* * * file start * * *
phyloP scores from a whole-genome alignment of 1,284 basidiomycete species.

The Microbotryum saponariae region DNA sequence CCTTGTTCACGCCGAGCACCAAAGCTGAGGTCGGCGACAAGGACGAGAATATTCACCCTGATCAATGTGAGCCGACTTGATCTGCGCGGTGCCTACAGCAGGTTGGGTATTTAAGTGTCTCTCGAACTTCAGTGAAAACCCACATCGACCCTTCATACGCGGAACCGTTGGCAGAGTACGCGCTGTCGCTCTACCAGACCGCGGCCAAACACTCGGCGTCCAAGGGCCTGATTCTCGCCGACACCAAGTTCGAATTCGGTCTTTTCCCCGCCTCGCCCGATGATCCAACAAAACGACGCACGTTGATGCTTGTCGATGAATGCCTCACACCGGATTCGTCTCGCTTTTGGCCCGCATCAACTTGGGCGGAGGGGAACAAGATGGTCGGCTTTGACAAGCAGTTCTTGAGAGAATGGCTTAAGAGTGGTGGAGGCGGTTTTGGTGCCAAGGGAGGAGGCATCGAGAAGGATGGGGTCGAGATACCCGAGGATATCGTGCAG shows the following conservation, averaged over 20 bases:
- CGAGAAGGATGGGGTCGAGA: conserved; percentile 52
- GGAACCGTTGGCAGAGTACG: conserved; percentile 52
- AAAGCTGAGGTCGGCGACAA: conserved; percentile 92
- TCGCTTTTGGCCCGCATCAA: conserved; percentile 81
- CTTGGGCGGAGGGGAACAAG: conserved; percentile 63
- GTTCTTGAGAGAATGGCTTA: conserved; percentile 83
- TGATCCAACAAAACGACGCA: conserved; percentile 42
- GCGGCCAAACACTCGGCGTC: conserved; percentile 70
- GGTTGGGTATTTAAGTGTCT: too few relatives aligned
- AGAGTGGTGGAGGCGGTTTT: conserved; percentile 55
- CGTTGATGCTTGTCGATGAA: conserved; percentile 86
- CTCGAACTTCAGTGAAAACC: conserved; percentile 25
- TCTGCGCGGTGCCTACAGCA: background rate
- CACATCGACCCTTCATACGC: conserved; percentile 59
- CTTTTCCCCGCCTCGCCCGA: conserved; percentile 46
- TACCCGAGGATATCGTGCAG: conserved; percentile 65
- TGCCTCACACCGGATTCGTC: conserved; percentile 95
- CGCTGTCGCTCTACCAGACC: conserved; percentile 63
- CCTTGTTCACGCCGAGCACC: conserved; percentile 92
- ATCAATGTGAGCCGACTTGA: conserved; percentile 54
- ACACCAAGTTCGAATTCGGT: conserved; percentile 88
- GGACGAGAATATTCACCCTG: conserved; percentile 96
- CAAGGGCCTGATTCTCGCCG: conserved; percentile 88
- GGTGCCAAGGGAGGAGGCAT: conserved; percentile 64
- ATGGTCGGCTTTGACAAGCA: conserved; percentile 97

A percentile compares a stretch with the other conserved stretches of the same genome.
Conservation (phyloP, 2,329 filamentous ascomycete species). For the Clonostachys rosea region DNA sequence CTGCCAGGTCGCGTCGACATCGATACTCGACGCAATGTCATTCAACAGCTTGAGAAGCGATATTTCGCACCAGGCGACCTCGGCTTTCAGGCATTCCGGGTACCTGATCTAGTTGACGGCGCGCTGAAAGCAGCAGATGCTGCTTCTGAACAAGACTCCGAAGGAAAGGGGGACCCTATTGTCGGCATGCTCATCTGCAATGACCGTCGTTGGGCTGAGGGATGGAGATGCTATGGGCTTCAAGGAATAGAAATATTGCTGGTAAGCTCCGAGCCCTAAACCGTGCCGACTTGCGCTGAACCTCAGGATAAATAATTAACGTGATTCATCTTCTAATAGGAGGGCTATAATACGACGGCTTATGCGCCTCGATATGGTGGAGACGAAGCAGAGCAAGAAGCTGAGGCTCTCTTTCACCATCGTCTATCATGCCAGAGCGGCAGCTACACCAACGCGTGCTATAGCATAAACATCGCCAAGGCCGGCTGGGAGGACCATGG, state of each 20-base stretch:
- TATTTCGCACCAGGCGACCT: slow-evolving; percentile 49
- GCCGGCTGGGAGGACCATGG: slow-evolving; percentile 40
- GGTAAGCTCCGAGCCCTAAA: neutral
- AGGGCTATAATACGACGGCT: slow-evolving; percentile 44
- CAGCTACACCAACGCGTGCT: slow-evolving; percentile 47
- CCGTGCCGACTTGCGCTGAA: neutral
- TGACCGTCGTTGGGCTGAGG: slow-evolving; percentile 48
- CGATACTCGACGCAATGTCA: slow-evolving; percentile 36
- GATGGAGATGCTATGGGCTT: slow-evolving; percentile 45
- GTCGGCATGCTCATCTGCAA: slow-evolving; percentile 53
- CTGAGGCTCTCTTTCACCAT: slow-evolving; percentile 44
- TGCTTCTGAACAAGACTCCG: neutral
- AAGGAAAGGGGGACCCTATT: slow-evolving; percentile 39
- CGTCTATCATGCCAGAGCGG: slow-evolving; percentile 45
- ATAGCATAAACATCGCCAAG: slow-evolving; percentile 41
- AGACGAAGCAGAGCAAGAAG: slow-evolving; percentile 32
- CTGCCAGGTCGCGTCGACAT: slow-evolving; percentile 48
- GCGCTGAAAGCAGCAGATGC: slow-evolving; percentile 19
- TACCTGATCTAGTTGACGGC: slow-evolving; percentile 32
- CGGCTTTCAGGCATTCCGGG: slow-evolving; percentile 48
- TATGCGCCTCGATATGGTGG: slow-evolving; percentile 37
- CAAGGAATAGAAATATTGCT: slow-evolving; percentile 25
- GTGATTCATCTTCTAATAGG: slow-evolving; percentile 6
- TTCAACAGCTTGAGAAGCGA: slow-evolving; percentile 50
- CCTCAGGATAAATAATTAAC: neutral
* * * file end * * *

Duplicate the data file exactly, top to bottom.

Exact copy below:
phyloP scores from a whole-genome alignment of 1,284 basidiomycete species.

The Microbotryum saponariae region DNA sequence CCTTGTTCACGCCGAGCACCAAAGCTGAGGTCGGCGACAAGGACGAGAATATTCACCCTGATCAATGTGAGCCGACTTGATCTGCGCGGTGCCTACAGCAGGTTGGGTATTTAAGTGTCTCTCGAACTTCAGTGAAAACCCACATCGACCCTTCATACGCGGAACCGTTGGCAGAGTACGCGCTGTCGCTCTACCAGACCGCGGCCAAACACTCGGCGTCCAAGGGCCTGATTCTCGCCGACACCAAGTTCGAATTCGGTCTTTTCCCCGCCTCGCCCGATGATCCAACAAAACGACGCACGTTGATGCTTGTCGATGAATGCCTCACACCGGATTCGTCTCGCTTTTGGCCCGCATCAACTTGGGCGGAGGGGAACAAGATGGTCGGCTTTGACAAGCAGTTCTTGAGAGAATGGCTTAAGAGTGGTGGAGGCGGTTTTGGTGCCAAGGGAGGAGGCATCGAGAAGGATGGGGTCGAGATACCCGAGGATATCGTGCAG shows the following conservation, averaged over 20 bases:
- CGAGAAGGATGGGGTCGAGA: conserved; percentile 52
- GGAACCGTTGGCAGAGTACG: conserved; percentile 52
- AAAGCTGAGGTCGGCGACAA: conserved; percentile 92
- TCGCTTTTGGCCCGCATCAA: conserved; percentile 81
- CTTGGGCGGAGGGGAACAAG: conserved; percentile 63
- GTTCTTGAGAGAATGGCTTA: conserved; percentile 83
- TGATCCAACAAAACGACGCA: conserved; percentile 42
- GCGGCCAAACACTCGGCGTC: conserved; percentile 70
- GGTTGGGTATTTAAGTGTCT: too few relatives aligned
- AGAGTGGTGGAGGCGGTTTT: conserved; percentile 55
- CGTTGATGCTTGTCGATGAA: conserved; percentile 86
- CTCGAACTTCAGTGAAAACC: conserved; percentile 25
- TCTGCGCGGTGCCTACAGCA: background rate
- CACATCGACCCTTCATACGC: conserved; percentile 59
- CTTTTCCCCGCCTCGCCCGA: conserved; percentile 46
- TACCCGAGGATATCGTGCAG: conserved; percentile 65
- TGCCTCACACCGGATTCGTC: conserved; percentile 95
- CGCTGTCGCTCTACCAGACC: conserved; percentile 63
- CCTTGTTCACGCCGAGCACC: conserved; percentile 92
- ATCAATGTGAGCCGACTTGA: conserved; percentile 54
- ACACCAAGTTCGAATTCGGT: conserved; percentile 88
- GGACGAGAATATTCACCCTG: conserved; percentile 96
- CAAGGGCCTGATTCTCGCCG: conserved; percentile 88
- GGTGCCAAGGGAGGAGGCAT: conserved; percentile 64
- ATGGTCGGCTTTGACAAGCA: conserved; percentile 97

A percentile compares a stretch with the other conserved stretches of the same genome.
Conservation (phyloP, 2,329 filamentous ascomycete species). For the Clonostachys rosea region DNA sequence CTGCCAGGTCGCGTCGACATCGATACTCGACGCAATGTCATTCAACAGCTTGAGAAGCGATATTTCGCACCAGGCGACCTCGGCTTTCAGGCATTCCGGGTACCTGATCTAGTTGACGGCGCGCTGAAAGCAGCAGATGCTGCTTCTGAACAAGACTCCGAAGGAAAGGGGGACCCTATTGTCGGCATGCTCATCTGCAATGACCGTCGTTGGGCTGAGGGATGGAGATGCTATGGGCTTCAAGGAATAGAAATATTGCTGGTAAGCTCCGAGCCCTAAACCGTGCCGACTTGCGCTGAACCTCAGGATAAATAATTAACGTGATTCATCTTCTAATAGGAGGGCTATAATACGACGGCTTATGCGCCTCGATATGGTGGAGACGAAGCAGAGCAAGAAGCTGAGGCTCTCTTTCACCATCGTCTATCATGCCAGAGCGGCAGCTACACCAACGCGTGCTATAGCATAAACATCGCCAAGGCCGGCTGGGAGGACCATGG, state of each 20-base stretch:
- TATTTCGCACCAGGCGACCT: slow-evolving; percentile 49
- GCCGGCTGGGAGGACCATGG: slow-evolving; percentile 40
- GGTAAGCTCCGAGCCCTAAA: neutral
- AGGGCTATAATACGACGGCT: slow-evolving; percentile 44
- CAGCTACACCAACGCGTGCT: slow-evolving; percentile 47
- CCGTGCCGACTTGCGCTGAA: neutral
- TGACCGTCGTTGGGCTGAGG: slow-evolving; percentile 48
- CGATACTCGACGCAATGTCA: slow-evolving; percentile 36
- GATGGAGATGCTATGGGCTT: slow-evolving; percentile 45
- GTCGGCATGCTCATCTGCAA: slow-evolving; percentile 53
- CTGAGGCTCTCTTTCACCAT: slow-evolving; percentile 44
- TGCTTCTGAACAAGACTCCG: neutral
- AAGGAAAGGGGGACCCTATT: slow-evolving; percentile 39
- CGTCTATCATGCCAGAGCGG: slow-evolving; percentile 45
- ATAGCATAAACATCGCCAAG: slow-evolving; percentile 41
- AGACGAAGCAGAGCAAGAAG: slow-evolving; percentile 32
- CTGCCAGGTCGCGTCGACAT: slow-evolving; percentile 48
- GCGCTGAAAGCAGCAGATGC: slow-evolving; percentile 19
- TACCTGATCTAGTTGACGGC: slow-evolving; percentile 32
- CGGCTTTCAGGCATTCCGGG: slow-evolving; percentile 48
- TATGCGCCTCGATATGGTGG: slow-evolving; percentile 37
- CAAGGAATAGAAATATTGCT: slow-evolving; percentile 25
- GTGATTCATCTTCTAATAGG: slow-evolving; percentile 6
- TTCAACAGCTTGAGAAGCGA: slow-evolving; percentile 50
- CCTCAGGATAAATAATTAAC: neutral